Recommendation: Create NOVEL, the New York Online Virtual Electronic Library, to deliver high-quality, reliable digital information to all New Yorkers.


The New York State Library�s NOVEL Databases program (formerly the EmpireLink pilot project) is a vital and visible component of New Century Libraries and is a top priority of Commissioner Richard P. Mills.

NOVEL is now a powerful virtual library that gives New Yorkers full computer access to thousands of national and international newspapers and magazines, health and medical magazines and references, valuable business and investment information, and fun and educational material for adults and youngsters. All these resources are available free through local libraries.

Made possible by funding through the Federal LSTA (Library Services and Technology Act) grant program and officially introduced to the public in 2002, NOVEL opened a new era in library service. By the close of 2002, approximately 4,000 libraries across the State had become subscribers and were offering access to their users. Over 1,500 of those libraries also have the technological capacity to provide remote access to NOVEL from homes, schools, and offices. More than 6,000 libraries are eligible to subscribe, but many still do not have the technological capacity to do so.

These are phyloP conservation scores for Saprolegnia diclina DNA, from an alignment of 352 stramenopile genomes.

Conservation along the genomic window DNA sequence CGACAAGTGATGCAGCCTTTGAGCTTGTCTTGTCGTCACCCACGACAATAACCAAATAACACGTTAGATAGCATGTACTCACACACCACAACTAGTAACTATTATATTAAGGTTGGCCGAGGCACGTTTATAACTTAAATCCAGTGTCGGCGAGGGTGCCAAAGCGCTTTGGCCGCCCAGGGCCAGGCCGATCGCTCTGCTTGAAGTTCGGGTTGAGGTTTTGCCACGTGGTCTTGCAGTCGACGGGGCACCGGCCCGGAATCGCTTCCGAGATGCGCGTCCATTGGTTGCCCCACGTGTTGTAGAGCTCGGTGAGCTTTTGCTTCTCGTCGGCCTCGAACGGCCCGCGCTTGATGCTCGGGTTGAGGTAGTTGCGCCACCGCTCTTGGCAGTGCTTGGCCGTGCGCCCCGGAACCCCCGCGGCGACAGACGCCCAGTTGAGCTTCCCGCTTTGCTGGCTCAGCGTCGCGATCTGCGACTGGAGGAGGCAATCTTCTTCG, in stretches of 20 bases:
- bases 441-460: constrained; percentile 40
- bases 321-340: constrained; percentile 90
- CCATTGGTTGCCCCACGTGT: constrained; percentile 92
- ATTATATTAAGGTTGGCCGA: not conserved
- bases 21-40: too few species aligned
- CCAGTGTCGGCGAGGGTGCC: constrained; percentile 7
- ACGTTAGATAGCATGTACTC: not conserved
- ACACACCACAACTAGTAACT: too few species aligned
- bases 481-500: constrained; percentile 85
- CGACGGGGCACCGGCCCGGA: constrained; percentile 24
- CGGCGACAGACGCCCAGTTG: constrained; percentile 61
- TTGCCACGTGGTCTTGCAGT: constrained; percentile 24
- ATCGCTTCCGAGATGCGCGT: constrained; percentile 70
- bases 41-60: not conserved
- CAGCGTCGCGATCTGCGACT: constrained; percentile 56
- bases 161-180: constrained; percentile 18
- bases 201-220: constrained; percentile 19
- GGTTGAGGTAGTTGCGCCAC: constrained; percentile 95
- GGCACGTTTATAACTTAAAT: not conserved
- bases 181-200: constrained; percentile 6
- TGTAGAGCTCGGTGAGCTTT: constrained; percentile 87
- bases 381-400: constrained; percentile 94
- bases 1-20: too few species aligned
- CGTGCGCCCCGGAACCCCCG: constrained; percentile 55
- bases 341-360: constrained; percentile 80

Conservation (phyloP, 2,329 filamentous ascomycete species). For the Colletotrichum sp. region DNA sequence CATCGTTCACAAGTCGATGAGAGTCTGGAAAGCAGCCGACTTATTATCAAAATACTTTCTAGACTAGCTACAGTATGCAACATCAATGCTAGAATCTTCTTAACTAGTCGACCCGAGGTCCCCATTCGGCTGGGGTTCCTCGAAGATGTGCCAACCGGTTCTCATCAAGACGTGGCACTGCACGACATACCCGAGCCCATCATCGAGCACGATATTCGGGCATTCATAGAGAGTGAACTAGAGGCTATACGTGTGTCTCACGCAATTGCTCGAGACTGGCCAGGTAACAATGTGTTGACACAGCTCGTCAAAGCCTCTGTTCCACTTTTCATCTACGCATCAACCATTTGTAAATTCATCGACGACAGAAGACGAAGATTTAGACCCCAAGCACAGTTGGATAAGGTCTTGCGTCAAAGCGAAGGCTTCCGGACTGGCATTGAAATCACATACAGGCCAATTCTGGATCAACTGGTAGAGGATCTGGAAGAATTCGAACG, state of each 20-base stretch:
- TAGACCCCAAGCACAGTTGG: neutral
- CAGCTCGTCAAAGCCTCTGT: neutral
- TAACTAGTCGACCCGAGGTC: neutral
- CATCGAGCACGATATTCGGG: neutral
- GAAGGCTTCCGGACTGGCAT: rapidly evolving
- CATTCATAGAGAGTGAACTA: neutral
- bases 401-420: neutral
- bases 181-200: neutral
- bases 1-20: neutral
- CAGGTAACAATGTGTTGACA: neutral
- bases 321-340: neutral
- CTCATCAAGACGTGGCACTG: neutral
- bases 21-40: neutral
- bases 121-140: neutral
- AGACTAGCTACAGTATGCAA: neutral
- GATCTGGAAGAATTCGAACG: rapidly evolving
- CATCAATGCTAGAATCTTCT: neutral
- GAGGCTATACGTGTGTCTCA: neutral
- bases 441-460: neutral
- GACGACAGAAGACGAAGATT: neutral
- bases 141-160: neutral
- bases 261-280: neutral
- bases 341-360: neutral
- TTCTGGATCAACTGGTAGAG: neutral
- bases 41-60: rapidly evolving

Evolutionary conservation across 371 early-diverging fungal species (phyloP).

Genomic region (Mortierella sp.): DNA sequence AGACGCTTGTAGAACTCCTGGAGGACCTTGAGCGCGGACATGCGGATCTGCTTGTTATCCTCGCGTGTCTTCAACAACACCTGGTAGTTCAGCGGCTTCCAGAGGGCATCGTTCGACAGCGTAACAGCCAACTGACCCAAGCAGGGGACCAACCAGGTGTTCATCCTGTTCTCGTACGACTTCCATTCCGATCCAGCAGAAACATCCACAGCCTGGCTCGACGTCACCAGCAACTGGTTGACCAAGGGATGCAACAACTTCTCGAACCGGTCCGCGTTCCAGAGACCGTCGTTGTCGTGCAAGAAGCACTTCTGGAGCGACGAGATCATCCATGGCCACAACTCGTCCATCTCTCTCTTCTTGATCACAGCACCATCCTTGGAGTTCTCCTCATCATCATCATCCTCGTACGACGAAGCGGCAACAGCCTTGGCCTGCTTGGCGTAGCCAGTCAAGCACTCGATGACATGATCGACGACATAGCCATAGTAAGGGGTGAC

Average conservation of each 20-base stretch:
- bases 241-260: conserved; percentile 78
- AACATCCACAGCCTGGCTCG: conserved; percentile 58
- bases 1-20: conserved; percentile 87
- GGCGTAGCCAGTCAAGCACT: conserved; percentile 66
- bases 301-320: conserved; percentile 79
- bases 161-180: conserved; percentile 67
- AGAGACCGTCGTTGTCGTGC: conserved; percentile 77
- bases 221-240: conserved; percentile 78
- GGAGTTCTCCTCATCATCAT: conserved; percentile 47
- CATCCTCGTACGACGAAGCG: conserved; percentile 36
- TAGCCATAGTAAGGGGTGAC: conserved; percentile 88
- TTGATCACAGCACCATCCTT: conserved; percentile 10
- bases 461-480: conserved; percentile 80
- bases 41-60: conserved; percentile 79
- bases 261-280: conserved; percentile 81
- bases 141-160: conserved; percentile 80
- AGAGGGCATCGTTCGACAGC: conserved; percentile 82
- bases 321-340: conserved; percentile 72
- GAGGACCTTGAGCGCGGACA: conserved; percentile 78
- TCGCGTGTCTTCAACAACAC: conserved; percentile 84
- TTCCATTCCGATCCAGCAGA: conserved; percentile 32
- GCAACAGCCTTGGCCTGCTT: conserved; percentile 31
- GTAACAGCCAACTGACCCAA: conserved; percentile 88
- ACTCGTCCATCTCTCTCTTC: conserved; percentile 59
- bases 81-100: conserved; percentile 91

To give NOVEL Databases the continued leadership and support that it needs as a priority program, the State Library is collaborating with the NOVEL Steering Committee, a statewide advisory group formed in 2001. The Steering Committee held an open meeting in November 2002 to plan for development of a portal that will integrate the services and resources brought together under NOVEL. The portal is one of the five NOVEL initiatives developed by a NOVEL Planning Team in 2001 after a series of intensive workshops and a public forum. The other initiatives are as follows: (1) Increase access to electronic resources on a statewide basis; (2) Expand resource sharing in New York State to improve electronic and traditional access to library resources for all users; (3) Develop a coordinated program for the digitization of information resources in New York libraries and other repositories; and (4) Enhance the availability of high-speed telecommunications for New York�s libraries across all regions of the State.

Attachments A, B, and C show NOVEL usage by database searches, progress in registering libraries for NOVEL, and current gaps in technological capacity. For more information on NOVEL, see the NOVEL website: (